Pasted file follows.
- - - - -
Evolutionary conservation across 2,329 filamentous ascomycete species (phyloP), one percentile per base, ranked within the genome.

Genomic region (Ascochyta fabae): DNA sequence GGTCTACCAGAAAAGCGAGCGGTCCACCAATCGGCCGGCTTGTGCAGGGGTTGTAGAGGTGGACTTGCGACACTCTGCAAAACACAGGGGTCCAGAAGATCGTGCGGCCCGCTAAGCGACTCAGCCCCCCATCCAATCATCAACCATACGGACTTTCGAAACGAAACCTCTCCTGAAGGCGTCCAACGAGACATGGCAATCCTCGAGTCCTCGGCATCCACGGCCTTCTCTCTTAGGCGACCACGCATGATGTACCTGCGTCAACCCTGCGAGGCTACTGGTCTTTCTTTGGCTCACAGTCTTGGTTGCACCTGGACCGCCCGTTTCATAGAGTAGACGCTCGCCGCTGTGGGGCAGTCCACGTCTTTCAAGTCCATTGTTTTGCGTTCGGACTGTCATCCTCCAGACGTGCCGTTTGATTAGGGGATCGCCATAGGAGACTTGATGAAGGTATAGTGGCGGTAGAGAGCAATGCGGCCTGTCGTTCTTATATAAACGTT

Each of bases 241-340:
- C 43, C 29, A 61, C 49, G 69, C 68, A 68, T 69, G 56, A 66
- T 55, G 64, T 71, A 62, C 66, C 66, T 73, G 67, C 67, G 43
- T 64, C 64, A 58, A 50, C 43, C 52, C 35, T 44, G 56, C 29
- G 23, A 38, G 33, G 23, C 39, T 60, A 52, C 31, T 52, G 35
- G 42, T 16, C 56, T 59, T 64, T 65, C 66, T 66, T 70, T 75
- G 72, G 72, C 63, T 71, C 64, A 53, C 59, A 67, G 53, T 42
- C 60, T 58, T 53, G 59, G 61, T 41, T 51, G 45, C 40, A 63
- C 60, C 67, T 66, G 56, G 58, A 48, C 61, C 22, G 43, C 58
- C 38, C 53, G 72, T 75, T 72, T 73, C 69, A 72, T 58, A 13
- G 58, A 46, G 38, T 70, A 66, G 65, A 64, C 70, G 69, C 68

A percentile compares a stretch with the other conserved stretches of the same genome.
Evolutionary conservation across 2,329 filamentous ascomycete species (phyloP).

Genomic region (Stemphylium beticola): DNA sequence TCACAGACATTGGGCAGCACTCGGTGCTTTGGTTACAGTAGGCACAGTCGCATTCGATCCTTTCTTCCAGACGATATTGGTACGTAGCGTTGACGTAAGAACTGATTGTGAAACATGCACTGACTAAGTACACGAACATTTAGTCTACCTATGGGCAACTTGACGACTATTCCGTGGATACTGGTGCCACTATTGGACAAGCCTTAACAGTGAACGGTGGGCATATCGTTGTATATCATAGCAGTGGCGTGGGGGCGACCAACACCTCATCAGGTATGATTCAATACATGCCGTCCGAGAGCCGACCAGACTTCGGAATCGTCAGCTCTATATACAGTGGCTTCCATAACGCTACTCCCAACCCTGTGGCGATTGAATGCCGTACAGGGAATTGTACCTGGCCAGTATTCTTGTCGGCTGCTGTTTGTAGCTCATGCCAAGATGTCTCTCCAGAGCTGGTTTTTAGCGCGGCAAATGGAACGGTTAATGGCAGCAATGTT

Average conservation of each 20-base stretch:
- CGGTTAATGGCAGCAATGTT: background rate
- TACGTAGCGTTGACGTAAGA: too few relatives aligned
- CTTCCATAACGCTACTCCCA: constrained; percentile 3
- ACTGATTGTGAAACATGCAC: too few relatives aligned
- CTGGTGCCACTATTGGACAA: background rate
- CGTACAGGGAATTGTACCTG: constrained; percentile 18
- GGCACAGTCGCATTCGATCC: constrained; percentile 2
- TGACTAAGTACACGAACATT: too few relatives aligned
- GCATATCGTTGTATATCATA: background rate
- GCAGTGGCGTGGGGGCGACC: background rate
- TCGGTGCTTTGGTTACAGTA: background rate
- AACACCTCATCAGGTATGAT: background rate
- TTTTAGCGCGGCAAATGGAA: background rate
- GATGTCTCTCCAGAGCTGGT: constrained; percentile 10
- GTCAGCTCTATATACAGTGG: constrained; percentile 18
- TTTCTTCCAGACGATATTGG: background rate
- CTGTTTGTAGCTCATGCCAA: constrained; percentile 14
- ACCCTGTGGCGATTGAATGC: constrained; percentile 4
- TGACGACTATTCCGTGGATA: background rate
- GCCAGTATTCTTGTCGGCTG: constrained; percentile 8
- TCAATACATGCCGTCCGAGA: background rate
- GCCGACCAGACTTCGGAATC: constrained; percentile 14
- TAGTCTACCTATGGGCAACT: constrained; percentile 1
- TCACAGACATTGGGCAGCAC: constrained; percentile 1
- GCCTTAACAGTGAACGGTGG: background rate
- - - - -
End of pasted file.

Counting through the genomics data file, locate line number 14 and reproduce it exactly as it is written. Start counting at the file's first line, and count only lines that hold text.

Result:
A percentile compares a stretch with the other conserved stretches of the same genome.